Review: Ovation Breed Specific Hunt Bridle

Yay! Finally another Review Wednesday! Today, I am going over the Ovation Plain Raised QH Hunt Bridle with reins. With this review comes a new review category: Stuff That Wasn’t Up to Snuff. If I put a product in this section, it will be based mostly on my personal opinion that it wasn’t up to my standards, or didn’t perform the way it was advertised/supposed to perform. Let’s get started!

Picture from Dover

Initially out of the box I really liked it. I also loved that it wasn’t going to break to the bank, and that it came with 64″ reins which Amber needed. I loved that it was chocolate, and I loved that it was plain and without fancy stitching. My mom has had good luck with Ovation products in the past, and as I was starting my foray into English I wanted something that was also matchy with my new bling browband. The bridle was about $109 when I bought it in Full size, and it’s now gone up to $115, which I believe is still a very manageable price. I wrote a review for this product on Dover a week after I’d had it, which approximated to about 3-4 rides. I oiled it and took care of it, but I should have known that a few of things I commented that I wasn’t a fan of initially that they would become a deal breaker. So, let’s get into those deal breakers.

Looked good with the matchy browband tho!

I was initially drawn to this bridle because it was breed specific. As stated on the website it is “designed with specific consideration for the conformation of the stock type Quarter Horse….It’s sized to allow for a wider jowl and broader forehead, but without a larger noseband. The browband, noseband and crown are padded for horse comfort.” For a QH, I think Amber actually has quite a hard-to-fit head. Either that or every single QH has a difficult head to fit and nobody knows because they’re mostly ridden western haha. But to get back to it, Amber has a very large brain space – as in she needs slightly bigger than a full for an anatomical bridle to fit her ears just right, and she can easily wear an oversize browband because a full browband isn’t long enough most times not to pinch her ears. She’s also a cob length-wise from the corner of her mouth to her ears. But she’s also got a much more curved jawline than most horses I’ve seen, so I prefer a full-size noseband to give her room.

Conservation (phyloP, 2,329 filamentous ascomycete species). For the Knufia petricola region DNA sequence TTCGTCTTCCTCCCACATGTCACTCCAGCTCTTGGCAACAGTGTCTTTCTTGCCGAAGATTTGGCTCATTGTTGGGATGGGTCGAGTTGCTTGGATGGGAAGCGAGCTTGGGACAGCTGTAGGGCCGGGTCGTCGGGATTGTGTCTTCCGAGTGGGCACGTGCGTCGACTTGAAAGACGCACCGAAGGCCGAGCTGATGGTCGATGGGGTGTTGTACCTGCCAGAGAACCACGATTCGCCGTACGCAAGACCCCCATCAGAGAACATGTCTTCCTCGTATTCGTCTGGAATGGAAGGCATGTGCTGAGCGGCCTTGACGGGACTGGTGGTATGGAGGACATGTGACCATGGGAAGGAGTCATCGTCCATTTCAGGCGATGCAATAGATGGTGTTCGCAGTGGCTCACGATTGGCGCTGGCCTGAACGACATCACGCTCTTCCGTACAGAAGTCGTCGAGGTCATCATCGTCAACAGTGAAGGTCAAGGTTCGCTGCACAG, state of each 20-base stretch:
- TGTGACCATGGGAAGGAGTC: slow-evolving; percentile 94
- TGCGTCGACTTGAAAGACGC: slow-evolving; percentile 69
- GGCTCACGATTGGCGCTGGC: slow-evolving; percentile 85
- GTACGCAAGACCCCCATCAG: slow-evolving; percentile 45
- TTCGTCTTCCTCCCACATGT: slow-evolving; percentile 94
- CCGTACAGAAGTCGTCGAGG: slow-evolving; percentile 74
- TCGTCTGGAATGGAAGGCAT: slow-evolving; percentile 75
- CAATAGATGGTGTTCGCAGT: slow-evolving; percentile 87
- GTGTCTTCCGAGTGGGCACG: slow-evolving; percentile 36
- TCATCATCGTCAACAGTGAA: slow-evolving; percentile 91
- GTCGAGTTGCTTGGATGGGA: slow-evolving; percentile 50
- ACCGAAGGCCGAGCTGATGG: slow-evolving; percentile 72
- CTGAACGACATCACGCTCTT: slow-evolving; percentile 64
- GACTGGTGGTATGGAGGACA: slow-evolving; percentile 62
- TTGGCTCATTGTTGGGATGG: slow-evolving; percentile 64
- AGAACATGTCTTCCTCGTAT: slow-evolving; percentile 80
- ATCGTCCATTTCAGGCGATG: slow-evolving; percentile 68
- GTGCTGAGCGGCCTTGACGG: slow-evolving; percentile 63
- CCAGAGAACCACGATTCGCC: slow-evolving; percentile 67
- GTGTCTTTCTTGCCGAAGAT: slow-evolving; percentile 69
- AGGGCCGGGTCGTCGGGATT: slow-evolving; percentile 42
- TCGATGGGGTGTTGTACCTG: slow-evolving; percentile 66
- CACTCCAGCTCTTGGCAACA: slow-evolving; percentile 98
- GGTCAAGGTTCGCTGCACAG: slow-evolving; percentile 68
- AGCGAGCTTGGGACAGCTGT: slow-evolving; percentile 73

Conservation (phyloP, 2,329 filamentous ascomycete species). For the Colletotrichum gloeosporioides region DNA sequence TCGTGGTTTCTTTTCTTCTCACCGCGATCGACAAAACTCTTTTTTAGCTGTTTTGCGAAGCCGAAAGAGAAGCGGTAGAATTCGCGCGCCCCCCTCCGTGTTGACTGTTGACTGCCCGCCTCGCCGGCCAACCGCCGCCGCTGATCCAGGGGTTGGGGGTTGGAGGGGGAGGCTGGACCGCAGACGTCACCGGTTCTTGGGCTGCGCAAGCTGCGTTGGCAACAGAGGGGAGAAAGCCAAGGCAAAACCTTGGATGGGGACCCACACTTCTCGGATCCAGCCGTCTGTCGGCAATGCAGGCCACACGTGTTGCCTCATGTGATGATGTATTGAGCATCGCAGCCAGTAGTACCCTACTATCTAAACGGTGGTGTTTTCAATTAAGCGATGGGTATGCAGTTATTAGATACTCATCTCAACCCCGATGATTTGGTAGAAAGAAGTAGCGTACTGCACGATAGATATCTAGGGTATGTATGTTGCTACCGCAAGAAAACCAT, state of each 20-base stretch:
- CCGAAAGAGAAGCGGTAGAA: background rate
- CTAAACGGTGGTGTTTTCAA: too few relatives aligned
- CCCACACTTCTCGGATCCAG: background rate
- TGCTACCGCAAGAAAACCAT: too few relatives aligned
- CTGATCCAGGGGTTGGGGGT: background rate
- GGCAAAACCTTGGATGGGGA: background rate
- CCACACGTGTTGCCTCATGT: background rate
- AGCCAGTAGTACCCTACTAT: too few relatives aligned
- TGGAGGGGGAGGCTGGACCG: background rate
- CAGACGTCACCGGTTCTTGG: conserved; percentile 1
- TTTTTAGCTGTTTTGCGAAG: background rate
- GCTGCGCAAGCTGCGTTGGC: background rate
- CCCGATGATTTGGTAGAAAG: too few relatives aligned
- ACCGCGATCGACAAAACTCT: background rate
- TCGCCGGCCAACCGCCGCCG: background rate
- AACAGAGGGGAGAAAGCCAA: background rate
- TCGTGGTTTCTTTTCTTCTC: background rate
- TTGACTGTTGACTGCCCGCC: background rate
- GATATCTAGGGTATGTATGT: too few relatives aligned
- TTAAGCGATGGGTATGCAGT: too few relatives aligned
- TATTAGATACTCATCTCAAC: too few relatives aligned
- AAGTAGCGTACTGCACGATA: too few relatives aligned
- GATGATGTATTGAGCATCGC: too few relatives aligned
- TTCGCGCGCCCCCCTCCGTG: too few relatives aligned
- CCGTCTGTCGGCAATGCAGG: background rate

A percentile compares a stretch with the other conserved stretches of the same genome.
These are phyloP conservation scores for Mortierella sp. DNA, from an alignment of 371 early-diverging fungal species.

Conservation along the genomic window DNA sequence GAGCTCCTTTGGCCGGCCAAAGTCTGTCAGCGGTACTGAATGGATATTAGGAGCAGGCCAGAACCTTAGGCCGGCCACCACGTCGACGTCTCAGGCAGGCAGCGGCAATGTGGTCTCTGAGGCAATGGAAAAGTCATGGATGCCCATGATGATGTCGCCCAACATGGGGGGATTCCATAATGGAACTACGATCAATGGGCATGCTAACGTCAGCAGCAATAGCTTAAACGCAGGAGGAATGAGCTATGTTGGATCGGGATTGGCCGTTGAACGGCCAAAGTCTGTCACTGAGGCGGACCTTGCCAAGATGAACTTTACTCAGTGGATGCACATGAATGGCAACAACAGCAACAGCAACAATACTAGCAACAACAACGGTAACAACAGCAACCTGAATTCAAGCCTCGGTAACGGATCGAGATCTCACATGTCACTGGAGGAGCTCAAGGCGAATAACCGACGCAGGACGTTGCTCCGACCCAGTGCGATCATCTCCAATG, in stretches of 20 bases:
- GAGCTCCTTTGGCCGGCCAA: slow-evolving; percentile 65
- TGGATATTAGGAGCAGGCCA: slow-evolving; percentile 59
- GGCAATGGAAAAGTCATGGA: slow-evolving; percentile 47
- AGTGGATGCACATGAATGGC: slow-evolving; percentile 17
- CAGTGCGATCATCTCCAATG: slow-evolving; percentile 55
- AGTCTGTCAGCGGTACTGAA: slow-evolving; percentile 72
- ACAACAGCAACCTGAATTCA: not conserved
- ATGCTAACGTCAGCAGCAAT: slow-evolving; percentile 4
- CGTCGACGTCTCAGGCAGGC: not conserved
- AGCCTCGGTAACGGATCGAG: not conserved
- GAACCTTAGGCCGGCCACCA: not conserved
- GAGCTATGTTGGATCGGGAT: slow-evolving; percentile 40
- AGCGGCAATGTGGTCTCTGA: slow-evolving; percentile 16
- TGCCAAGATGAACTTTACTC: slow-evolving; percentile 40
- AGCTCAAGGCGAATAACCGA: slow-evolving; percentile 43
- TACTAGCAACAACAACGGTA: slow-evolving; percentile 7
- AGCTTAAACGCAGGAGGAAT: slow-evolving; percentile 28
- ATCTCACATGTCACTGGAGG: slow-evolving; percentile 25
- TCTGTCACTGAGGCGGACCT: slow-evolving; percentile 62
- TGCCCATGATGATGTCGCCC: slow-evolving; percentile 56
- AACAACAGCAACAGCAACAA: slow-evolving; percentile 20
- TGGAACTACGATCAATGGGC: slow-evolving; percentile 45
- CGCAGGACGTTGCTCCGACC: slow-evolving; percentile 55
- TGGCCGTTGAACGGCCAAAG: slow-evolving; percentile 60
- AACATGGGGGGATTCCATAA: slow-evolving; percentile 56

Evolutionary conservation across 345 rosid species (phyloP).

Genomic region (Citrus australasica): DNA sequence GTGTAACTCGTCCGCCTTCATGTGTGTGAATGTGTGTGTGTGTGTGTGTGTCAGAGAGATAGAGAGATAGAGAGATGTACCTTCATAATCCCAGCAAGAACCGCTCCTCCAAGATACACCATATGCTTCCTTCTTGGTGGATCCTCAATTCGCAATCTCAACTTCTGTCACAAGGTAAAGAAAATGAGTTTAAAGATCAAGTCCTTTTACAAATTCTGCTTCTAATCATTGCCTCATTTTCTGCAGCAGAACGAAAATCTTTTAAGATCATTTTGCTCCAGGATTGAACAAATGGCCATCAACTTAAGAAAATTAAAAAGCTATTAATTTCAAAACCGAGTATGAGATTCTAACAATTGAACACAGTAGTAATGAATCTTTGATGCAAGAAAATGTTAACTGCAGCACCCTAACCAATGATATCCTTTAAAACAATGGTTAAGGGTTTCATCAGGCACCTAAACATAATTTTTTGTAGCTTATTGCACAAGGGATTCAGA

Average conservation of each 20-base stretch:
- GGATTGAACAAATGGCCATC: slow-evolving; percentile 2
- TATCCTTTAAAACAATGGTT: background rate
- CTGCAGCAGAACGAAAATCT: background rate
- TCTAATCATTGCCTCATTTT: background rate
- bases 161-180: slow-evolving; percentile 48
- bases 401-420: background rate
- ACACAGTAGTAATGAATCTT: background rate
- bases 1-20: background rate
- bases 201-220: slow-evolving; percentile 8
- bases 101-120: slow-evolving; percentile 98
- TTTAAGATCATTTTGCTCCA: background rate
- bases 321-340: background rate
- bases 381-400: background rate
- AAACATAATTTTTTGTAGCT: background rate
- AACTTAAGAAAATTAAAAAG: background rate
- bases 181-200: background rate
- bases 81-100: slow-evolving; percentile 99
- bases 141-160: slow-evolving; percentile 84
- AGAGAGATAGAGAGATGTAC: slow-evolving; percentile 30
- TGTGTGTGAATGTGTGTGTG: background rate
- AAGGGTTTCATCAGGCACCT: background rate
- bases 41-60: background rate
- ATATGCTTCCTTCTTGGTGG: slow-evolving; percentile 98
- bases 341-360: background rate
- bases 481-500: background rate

The browband was absolutely perfect. I’d have kept it if I could have sold the bridle without it, but alas. Even though the browband was perfect, I felt that the bridle really didn’t allow for a wider jowl. I’ve seen plenty of jowls bigger than Amber’s, and hers isn’t even that big, but even a full-size throatlatch strap barely fit her. I had it on the very loosest hole and there wasn’t any room to make any other holes. So that part of the bridle didn’t fit her well. Interestingly enough, the cheek pieces fit more like a cob bridle, which fits Amber’s head well since it’s cob-length.